When it comes to managing personal finances, many consumers stop subscribing to a ‘look after the pennies’ philosophy as soon as they are offered access to overdrafts and credit cards. It’s perhaps no surprise then that we’ve already seen numerous services which enable users to effortlessly transform their small change into something of greater value.
Acorns rounds up users’ purchases to the nearest dollar and automatically invests the difference in stocks of their choice, while Common Pence donates leftover change from London’s Oyster travel passes to charities. Now, Digit is a free service which automates user’s savings, moving small manageable amounts of money into a savings account every week.
Customers link Digit to their current account and the service uses algorithms to deduce personalized affordable savings opportunities. The service studies income and spending history to predict future cash-flow: It takes into consideration the consumer’s next payday, upcoming standing orders and their average daily outgoings. The service then proceeds to automatically withdraw funds and set small amounts of money aside — a few dollars here and there — placing them into a separate FDIC insured Digit account. The process is almost unnoticeable for the user, but the effect can be significant, and Digit keeps users informed with regular email or text updates, offering a no-overdraft guarantee. Users can access their money in one working day simply by sending a text message.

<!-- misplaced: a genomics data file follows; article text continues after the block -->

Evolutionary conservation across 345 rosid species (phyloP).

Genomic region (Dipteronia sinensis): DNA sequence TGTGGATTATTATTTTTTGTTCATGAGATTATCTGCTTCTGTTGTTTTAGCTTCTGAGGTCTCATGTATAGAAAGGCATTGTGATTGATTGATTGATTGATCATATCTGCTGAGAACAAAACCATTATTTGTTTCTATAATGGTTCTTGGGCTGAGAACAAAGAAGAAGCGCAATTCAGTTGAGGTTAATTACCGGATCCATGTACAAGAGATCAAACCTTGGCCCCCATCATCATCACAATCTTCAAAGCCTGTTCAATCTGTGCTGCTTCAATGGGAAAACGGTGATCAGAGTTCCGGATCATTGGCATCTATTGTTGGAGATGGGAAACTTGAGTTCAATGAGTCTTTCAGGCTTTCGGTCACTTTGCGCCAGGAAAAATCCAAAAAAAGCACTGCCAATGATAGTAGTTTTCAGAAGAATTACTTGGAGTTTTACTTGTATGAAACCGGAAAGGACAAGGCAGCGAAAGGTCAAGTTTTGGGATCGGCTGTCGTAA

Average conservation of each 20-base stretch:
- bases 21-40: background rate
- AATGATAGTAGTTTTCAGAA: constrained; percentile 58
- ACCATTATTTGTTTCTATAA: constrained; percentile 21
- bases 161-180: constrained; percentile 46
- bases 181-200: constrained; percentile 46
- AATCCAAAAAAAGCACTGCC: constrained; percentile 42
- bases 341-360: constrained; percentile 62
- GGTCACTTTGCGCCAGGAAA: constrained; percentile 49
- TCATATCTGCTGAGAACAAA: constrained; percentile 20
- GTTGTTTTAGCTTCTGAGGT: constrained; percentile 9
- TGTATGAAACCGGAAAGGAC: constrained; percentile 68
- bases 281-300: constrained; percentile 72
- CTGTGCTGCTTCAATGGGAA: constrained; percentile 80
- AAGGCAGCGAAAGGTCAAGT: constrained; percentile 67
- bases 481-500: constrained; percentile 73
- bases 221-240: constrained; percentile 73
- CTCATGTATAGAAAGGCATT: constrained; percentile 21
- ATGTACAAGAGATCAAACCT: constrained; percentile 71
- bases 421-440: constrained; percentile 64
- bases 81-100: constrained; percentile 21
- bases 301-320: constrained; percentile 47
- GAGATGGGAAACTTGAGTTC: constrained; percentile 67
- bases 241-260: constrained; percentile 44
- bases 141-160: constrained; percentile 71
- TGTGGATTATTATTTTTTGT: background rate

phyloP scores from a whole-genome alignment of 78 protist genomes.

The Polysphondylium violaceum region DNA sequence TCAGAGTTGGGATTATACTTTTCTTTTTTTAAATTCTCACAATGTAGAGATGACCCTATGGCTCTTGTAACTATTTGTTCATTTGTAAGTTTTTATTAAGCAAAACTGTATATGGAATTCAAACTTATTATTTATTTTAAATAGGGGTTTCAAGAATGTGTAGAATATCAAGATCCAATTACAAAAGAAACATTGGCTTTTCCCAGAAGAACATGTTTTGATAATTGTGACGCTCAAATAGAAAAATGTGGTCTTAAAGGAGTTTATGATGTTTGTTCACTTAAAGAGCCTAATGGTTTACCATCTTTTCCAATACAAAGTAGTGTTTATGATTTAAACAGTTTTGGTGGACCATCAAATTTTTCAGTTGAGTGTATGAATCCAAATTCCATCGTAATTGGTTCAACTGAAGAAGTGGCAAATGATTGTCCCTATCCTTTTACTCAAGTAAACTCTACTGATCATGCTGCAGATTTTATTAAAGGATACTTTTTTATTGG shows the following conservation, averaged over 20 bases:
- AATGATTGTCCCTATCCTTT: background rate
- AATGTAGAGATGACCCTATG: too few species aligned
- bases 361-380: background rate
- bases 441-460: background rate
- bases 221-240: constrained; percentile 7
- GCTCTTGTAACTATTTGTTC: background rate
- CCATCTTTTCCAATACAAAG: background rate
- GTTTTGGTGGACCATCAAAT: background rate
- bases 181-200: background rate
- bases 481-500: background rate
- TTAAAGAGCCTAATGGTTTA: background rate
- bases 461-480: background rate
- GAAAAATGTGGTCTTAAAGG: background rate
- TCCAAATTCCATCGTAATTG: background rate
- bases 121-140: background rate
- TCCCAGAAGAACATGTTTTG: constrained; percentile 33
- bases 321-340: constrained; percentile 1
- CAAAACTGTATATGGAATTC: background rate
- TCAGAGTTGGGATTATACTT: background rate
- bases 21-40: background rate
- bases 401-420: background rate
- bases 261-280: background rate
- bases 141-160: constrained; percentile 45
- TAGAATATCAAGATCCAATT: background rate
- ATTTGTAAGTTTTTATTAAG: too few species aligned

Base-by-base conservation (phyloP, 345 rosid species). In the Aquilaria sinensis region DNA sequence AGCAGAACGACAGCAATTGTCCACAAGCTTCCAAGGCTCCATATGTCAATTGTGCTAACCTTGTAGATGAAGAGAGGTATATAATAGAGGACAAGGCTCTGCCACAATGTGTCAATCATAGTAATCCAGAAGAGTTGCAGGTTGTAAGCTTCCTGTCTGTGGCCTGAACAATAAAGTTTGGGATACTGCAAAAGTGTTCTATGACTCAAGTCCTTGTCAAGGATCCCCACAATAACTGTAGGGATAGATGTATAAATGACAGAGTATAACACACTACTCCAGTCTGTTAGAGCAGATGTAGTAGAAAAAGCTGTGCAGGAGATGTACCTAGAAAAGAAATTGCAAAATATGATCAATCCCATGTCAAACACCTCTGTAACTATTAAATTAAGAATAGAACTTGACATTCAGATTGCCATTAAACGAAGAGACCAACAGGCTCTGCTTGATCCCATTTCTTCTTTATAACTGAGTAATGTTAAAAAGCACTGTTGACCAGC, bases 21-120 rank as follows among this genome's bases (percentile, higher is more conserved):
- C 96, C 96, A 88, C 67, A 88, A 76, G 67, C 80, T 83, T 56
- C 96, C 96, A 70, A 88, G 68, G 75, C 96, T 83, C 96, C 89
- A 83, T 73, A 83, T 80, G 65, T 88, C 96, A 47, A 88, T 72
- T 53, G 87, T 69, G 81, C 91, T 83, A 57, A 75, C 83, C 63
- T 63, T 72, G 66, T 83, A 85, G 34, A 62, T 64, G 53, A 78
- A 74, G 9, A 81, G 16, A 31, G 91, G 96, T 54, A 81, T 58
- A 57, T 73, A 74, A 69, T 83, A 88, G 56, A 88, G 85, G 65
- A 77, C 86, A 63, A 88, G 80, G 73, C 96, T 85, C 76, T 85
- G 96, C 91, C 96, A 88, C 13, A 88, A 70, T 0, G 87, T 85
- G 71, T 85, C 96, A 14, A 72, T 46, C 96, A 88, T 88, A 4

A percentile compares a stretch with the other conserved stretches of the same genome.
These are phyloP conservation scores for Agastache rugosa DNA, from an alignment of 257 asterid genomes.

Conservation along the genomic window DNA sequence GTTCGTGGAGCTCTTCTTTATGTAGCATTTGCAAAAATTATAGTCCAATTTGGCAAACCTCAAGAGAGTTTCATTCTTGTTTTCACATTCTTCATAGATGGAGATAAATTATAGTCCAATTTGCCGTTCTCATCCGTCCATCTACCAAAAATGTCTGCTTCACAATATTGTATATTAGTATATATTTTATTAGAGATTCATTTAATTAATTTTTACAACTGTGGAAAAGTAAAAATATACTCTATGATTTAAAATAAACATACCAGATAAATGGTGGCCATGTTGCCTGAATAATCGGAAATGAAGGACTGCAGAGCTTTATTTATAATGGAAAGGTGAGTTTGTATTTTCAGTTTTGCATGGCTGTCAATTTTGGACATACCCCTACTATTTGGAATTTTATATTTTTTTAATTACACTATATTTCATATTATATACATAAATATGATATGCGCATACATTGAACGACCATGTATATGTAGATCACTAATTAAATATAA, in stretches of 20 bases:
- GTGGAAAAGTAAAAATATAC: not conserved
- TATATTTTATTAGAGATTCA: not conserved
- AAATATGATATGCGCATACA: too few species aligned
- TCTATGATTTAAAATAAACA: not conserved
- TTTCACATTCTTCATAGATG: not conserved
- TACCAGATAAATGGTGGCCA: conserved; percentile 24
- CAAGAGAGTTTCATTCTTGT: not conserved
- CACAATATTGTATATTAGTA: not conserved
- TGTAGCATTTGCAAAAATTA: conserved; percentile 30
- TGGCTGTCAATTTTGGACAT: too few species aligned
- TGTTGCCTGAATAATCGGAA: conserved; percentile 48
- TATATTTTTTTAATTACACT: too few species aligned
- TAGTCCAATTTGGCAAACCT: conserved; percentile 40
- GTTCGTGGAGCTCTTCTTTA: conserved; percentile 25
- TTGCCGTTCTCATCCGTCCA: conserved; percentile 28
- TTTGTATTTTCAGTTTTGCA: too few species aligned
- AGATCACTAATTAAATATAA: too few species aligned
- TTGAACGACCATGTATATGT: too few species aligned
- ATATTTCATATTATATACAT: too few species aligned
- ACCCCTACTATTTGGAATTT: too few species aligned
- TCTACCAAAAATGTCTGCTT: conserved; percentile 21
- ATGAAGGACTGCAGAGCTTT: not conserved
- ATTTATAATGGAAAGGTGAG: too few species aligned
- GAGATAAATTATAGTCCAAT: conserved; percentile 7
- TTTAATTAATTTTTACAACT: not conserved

Digit is currently in Beta and operating only in the US. It makes money through the interest earned on customer’s savings — though it plans to offer users’ returns on their savings in the future. For the consumer, the inability to earn interest off these savings is likely to put many potential customers off — perhaps Digit could partner with non-profits, donating a portion of their revenue to good causes, to make the service more palatable and broaden its appeal?